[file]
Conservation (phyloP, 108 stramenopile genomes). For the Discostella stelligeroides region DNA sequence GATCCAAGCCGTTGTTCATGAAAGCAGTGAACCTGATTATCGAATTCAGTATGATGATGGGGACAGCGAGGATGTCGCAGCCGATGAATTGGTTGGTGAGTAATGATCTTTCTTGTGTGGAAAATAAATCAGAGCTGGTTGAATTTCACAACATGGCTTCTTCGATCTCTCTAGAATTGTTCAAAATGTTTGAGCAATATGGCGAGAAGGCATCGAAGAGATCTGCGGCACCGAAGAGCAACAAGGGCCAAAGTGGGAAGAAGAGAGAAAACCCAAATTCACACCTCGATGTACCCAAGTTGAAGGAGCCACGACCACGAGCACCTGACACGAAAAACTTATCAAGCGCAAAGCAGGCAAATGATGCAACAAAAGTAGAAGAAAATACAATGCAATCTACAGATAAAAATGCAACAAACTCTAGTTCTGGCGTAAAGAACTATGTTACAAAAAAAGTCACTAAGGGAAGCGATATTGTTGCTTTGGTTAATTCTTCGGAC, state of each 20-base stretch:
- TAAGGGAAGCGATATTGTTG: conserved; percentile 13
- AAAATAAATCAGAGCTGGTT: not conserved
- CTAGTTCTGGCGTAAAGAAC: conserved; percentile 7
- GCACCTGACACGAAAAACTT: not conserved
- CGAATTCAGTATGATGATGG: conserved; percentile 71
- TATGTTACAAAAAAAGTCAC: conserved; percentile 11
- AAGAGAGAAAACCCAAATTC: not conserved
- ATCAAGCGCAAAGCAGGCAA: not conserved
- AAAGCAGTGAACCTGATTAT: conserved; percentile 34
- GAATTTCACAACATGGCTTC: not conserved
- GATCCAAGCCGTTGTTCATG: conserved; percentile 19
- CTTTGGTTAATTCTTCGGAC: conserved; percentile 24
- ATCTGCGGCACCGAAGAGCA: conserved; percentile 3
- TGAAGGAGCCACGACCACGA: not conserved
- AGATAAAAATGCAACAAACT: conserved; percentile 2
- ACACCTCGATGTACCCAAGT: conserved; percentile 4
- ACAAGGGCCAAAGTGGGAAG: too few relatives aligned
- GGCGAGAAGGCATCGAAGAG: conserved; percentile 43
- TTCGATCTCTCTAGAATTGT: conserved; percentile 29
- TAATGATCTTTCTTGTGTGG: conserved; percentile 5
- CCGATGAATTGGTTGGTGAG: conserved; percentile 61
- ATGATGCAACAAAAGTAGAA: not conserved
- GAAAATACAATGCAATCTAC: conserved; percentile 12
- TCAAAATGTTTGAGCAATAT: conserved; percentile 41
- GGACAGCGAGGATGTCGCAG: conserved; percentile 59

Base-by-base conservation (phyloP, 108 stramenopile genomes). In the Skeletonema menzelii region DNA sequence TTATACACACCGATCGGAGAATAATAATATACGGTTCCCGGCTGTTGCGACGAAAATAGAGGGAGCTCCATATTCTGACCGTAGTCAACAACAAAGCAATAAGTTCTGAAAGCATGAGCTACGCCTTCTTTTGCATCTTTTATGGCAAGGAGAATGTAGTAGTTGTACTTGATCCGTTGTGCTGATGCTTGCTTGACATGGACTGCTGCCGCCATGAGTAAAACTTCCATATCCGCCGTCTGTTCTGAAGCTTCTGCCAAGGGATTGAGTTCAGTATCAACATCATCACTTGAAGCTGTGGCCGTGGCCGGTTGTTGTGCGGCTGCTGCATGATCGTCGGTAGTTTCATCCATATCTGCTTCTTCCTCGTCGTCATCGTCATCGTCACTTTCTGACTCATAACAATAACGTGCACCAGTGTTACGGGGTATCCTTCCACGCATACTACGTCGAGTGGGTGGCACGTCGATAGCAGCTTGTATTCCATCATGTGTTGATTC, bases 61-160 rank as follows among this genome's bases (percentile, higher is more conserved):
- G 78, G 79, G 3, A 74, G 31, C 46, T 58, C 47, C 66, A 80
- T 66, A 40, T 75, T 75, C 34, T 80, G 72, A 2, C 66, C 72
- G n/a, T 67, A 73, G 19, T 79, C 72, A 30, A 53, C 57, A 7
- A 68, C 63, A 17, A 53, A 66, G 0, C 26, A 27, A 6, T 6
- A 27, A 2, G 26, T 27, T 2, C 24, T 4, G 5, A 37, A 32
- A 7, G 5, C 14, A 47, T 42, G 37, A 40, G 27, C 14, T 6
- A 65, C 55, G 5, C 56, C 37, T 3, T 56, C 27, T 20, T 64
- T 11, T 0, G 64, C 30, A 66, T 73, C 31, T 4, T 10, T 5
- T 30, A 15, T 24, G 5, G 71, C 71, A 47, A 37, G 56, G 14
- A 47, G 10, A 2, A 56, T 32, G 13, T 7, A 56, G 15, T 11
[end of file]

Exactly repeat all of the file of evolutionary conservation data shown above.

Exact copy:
Conservation (phyloP, 108 stramenopile genomes). For the Discostella stelligeroides region DNA sequence GATCCAAGCCGTTGTTCATGAAAGCAGTGAACCTGATTATCGAATTCAGTATGATGATGGGGACAGCGAGGATGTCGCAGCCGATGAATTGGTTGGTGAGTAATGATCTTTCTTGTGTGGAAAATAAATCAGAGCTGGTTGAATTTCACAACATGGCTTCTTCGATCTCTCTAGAATTGTTCAAAATGTTTGAGCAATATGGCGAGAAGGCATCGAAGAGATCTGCGGCACCGAAGAGCAACAAGGGCCAAAGTGGGAAGAAGAGAGAAAACCCAAATTCACACCTCGATGTACCCAAGTTGAAGGAGCCACGACCACGAGCACCTGACACGAAAAACTTATCAAGCGCAAAGCAGGCAAATGATGCAACAAAAGTAGAAGAAAATACAATGCAATCTACAGATAAAAATGCAACAAACTCTAGTTCTGGCGTAAAGAACTATGTTACAAAAAAAGTCACTAAGGGAAGCGATATTGTTGCTTTGGTTAATTCTTCGGAC, state of each 20-base stretch:
- TAAGGGAAGCGATATTGTTG: conserved; percentile 13
- AAAATAAATCAGAGCTGGTT: not conserved
- CTAGTTCTGGCGTAAAGAAC: conserved; percentile 7
- GCACCTGACACGAAAAACTT: not conserved
- CGAATTCAGTATGATGATGG: conserved; percentile 71
- TATGTTACAAAAAAAGTCAC: conserved; percentile 11
- AAGAGAGAAAACCCAAATTC: not conserved
- ATCAAGCGCAAAGCAGGCAA: not conserved
- AAAGCAGTGAACCTGATTAT: conserved; percentile 34
- GAATTTCACAACATGGCTTC: not conserved
- GATCCAAGCCGTTGTTCATG: conserved; percentile 19
- CTTTGGTTAATTCTTCGGAC: conserved; percentile 24
- ATCTGCGGCACCGAAGAGCA: conserved; percentile 3
- TGAAGGAGCCACGACCACGA: not conserved
- AGATAAAAATGCAACAAACT: conserved; percentile 2
- ACACCTCGATGTACCCAAGT: conserved; percentile 4
- ACAAGGGCCAAAGTGGGAAG: too few relatives aligned
- GGCGAGAAGGCATCGAAGAG: conserved; percentile 43
- TTCGATCTCTCTAGAATTGT: conserved; percentile 29
- TAATGATCTTTCTTGTGTGG: conserved; percentile 5
- CCGATGAATTGGTTGGTGAG: conserved; percentile 61
- ATGATGCAACAAAAGTAGAA: not conserved
- GAAAATACAATGCAATCTAC: conserved; percentile 12
- TCAAAATGTTTGAGCAATAT: conserved; percentile 41
- GGACAGCGAGGATGTCGCAG: conserved; percentile 59

Base-by-base conservation (phyloP, 108 stramenopile genomes). In the Skeletonema menzelii region DNA sequence TTATACACACCGATCGGAGAATAATAATATACGGTTCCCGGCTGTTGCGACGAAAATAGAGGGAGCTCCATATTCTGACCGTAGTCAACAACAAAGCAATAAGTTCTGAAAGCATGAGCTACGCCTTCTTTTGCATCTTTTATGGCAAGGAGAATGTAGTAGTTGTACTTGATCCGTTGTGCTGATGCTTGCTTGACATGGACTGCTGCCGCCATGAGTAAAACTTCCATATCCGCCGTCTGTTCTGAAGCTTCTGCCAAGGGATTGAGTTCAGTATCAACATCATCACTTGAAGCTGTGGCCGTGGCCGGTTGTTGTGCGGCTGCTGCATGATCGTCGGTAGTTTCATCCATATCTGCTTCTTCCTCGTCGTCATCGTCATCGTCACTTTCTGACTCATAACAATAACGTGCACCAGTGTTACGGGGTATCCTTCCACGCATACTACGTCGAGTGGGTGGCACGTCGATAGCAGCTTGTATTCCATCATGTGTTGATTC, bases 61-160 rank as follows among this genome's bases (percentile, higher is more conserved):
- G 78, G 79, G 3, A 74, G 31, C 46, T 58, C 47, C 66, A 80
- T 66, A 40, T 75, T 75, C 34, T 80, G 72, A 2, C 66, C 72
- G n/a, T 67, A 73, G 19, T 79, C 72, A 30, A 53, C 57, A 7
- A 68, C 63, A 17, A 53, A 66, G 0, C 26, A 27, A 6, T 6
- A 27, A 2, G 26, T 27, T 2, C 24, T 4, G 5, A 37, A 32
- A 7, G 5, C 14, A 47, T 42, G 37, A 40, G 27, C 14, T 6
- A 65, C 55, G 5, C 56, C 37, T 3, T 56, C 27, T 20, T 64
- T 11, T 0, G 64, C 30, A 66, T 73, C 31, T 4, T 10, T 5
- T 30, A 15, T 24, G 5, G 71, C 71, A 47, A 37, G 56, G 14
- A 47, G 10, A 2, A 56, T 32, G 13, T 7, A 56, G 15, T 11